On Saturday, the chief prosecutor ordered an investigation into charges of spying against two prominent activists associated with the progressive April 6 group.
When a journalist with a state newspaper spoke publicly about watching a colleague’s wrongful killing by a soldier, prosecutors appeared to fabricate a crime to punish the journalist. And the police arrested five employees of the religious Web site Islam Today for the crime of describing the military takeover as a coup, security officials said.
Police abuses and politicized prosecutions are hardly new in Egypt, and they did not stop under Mr. Morsi. But since the military takeover last month, some rights activists say, the authorities are acting with a sense of impunity exceeding even the period before the 2011 revolt against Hosni Mubarak.
The government installed by Gen. Abdul-Fattah el-Sisi has renewed the Mubarak-era state of emergency removing all rights to due process or protections against police abuse. And police officials have pronounced themselves “vindicated.” They say the new government’s claim that it is battling Islamist violence corroborates what they have been saying all along: that it was Islamists, not the police, who killed protesters before Mr. Mubarak’s ouster.
“What is different is that the police feel for the first time in two and a half years, for the first time since January 2011, that they have the upper hand, and they do not need to fear public accountability or questioning,” said Heba Morayef, a researcher for Human Rights Watch.
In the more than seven weeks since Mr. Morsi’s ouster, security forces have carried out at least three mass shootings at pro-Morsi street protests, killed more than a thousand Morsi supporters and arrested at least as many, actions Ms. Morayef characterized as “massive police abuse on an unprecedented scale.” But even beyond the Islamists, she said, “anyone who questions the police right now is a traitor, and that is a protection that they did not have even in 2010,” when public criticism was tolerated and at least a few complaints were investigated.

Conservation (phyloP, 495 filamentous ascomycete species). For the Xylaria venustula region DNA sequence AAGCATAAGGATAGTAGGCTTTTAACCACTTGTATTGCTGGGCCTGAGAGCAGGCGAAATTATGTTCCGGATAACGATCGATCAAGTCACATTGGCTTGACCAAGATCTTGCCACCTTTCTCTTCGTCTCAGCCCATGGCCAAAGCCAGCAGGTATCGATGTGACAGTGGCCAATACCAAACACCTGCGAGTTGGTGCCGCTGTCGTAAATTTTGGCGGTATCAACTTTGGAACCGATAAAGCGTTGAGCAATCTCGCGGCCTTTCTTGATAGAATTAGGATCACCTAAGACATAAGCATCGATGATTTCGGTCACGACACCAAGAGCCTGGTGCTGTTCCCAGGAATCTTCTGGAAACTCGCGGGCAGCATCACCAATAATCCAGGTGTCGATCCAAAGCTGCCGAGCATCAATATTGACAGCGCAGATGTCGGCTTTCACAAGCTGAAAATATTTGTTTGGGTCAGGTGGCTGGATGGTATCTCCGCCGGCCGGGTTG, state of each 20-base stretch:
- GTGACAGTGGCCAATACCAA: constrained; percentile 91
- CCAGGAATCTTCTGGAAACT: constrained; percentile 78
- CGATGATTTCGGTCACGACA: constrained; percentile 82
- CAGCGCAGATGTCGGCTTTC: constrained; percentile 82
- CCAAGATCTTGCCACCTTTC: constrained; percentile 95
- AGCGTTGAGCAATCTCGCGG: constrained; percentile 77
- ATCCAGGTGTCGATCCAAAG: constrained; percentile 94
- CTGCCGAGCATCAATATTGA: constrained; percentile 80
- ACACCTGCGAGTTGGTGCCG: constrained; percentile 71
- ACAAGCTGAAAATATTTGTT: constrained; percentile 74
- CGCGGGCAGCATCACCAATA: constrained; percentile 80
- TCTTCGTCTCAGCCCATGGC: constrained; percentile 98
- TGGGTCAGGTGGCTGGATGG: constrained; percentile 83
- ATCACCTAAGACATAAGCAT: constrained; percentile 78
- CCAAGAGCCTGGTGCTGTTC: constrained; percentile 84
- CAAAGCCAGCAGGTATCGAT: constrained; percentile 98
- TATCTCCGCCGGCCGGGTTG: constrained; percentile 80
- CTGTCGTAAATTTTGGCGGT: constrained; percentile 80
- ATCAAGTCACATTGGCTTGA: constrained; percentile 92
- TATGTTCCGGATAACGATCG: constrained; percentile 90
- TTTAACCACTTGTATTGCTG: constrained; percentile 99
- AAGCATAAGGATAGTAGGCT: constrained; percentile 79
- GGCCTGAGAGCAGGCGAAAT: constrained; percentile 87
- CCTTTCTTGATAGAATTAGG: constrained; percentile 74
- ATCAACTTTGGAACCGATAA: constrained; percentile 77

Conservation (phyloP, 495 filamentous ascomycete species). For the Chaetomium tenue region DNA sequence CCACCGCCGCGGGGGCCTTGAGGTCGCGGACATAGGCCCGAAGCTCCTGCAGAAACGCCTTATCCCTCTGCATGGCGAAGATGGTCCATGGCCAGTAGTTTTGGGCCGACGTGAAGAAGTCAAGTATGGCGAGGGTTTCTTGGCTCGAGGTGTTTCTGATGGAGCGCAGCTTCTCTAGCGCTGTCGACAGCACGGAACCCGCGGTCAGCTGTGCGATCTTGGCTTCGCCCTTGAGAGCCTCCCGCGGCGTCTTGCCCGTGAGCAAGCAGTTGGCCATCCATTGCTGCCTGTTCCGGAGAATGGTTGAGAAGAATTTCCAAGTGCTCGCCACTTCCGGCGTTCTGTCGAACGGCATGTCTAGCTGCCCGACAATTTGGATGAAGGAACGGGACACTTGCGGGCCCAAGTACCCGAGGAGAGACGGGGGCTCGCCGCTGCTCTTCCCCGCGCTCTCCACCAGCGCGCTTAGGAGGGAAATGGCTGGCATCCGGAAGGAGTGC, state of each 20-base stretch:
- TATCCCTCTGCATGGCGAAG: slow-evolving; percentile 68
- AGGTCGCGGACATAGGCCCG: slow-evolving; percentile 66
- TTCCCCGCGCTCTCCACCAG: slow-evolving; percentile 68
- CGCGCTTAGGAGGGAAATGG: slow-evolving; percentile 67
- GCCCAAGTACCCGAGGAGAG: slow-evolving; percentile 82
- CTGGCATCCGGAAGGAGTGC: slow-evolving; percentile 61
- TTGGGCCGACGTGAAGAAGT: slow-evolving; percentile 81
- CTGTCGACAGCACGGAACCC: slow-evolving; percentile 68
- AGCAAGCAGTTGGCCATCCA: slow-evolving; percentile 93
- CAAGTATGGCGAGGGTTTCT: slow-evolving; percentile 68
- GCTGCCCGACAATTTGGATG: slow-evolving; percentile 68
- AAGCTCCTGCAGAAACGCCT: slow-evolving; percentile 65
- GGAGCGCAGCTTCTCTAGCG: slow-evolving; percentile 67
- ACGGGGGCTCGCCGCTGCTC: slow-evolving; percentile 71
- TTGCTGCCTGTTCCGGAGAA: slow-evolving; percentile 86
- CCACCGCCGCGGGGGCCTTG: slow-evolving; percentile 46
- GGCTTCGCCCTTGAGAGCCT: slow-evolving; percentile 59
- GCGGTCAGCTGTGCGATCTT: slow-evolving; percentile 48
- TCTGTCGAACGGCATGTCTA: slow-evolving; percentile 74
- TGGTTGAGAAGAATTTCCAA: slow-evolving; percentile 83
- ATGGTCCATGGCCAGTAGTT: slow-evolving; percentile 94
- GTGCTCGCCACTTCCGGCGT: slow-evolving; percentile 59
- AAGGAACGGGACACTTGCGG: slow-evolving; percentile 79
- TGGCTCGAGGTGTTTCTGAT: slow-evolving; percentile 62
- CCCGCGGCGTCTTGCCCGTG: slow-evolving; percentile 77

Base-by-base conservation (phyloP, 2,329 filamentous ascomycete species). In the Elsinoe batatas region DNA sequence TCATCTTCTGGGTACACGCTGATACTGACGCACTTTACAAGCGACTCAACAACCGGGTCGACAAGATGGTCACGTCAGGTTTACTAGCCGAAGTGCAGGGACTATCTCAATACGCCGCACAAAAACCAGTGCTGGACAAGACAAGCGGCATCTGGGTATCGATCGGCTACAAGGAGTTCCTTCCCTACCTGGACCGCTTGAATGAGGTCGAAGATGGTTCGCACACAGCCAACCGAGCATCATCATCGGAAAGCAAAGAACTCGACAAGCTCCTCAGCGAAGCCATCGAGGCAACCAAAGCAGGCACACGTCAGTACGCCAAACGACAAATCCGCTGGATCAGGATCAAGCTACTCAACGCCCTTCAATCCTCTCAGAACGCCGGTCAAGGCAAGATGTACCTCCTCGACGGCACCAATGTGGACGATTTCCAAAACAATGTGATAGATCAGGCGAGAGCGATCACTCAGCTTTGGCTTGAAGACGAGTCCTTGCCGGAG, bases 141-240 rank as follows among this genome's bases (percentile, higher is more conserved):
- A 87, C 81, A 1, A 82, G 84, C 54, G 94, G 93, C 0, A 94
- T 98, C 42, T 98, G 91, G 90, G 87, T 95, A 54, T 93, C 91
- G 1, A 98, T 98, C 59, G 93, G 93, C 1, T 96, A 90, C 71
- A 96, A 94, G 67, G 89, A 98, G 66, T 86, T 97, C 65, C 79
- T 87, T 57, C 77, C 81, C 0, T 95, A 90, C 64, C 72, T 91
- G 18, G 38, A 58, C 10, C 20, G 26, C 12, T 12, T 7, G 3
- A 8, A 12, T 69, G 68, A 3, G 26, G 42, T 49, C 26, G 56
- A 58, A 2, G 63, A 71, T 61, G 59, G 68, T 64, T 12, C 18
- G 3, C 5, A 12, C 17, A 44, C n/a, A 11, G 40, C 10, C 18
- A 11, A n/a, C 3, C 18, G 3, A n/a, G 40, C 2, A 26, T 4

Prosecutors had already begun investigating Mohamed ElBaradei, the liberal former United Nations diplomat, for “betraying the public trust.”
President Obama has said the new government is on a “dangerous path” marked by “arbitrary arrests, a broad crackdown on Mr. Morsi’s associations and supporters” and “violence that’s taken the lives of hundreds of people and wounded thousands more.”
Warning that “our traditional cooperation cannot continue as usual when civilians are being killed in the streets and rights are being rolled back,” the president canceled a planned joint military exercise. He pledged a review of the $1.3 billion a year in military aid to Egypt, and the State Department took steps to hold back some of the roughly $200 million in nonmilitary aid. But mindful of Egypt’s importance in the region, he stopped short of declaring the takeover an illegal “coup” or cutting off the aid, instead urging an early return to democracy.
Officials of the new government insist they are committed to establishing the rule of law, as soon as they overcome what they describe as the mortal threat to Egypt of violence by the Brotherhood and other Islamist supporters of Mr. Morsi.
The police appear to be rounding up Brotherhood members on the basis of their affiliation, without other publicly known evidence of crimes. Mr. Morsi is being held incommunicado at an undisclosed location. But government spokesmen insist that every individual, including Mr. Morsi, will be tried by a court and released if acquitted.
“It is up to the courts,” Nabil Fahmy, the interim foreign minister, said in a recent interview. All will be handled “in accordance with the rule of law,” he said.
But some of the recent charges, like those against the two Canadians, strain credibility. Tarek Loubani, a Canadian physician with Palestinian roots and a history as a liberal and pro-Palestinian activist, was in Egypt on his way to the Gaza Strip to provide training to Palestinian doctors. John Greyson, a liberal Toronto filmmaker whose work often focuses on cosmopolitan sexual themes, was with him, documenting the trip for a possible movie. A lawyer for the two said they were stopped at a checkpoint near a street battle, trying to walk back to their hotel after the 7 p.m. curfew.
“They were just in the wrong place at very much the wrong time,” the lawyer, Khaled El-Shalakany, said Saturday.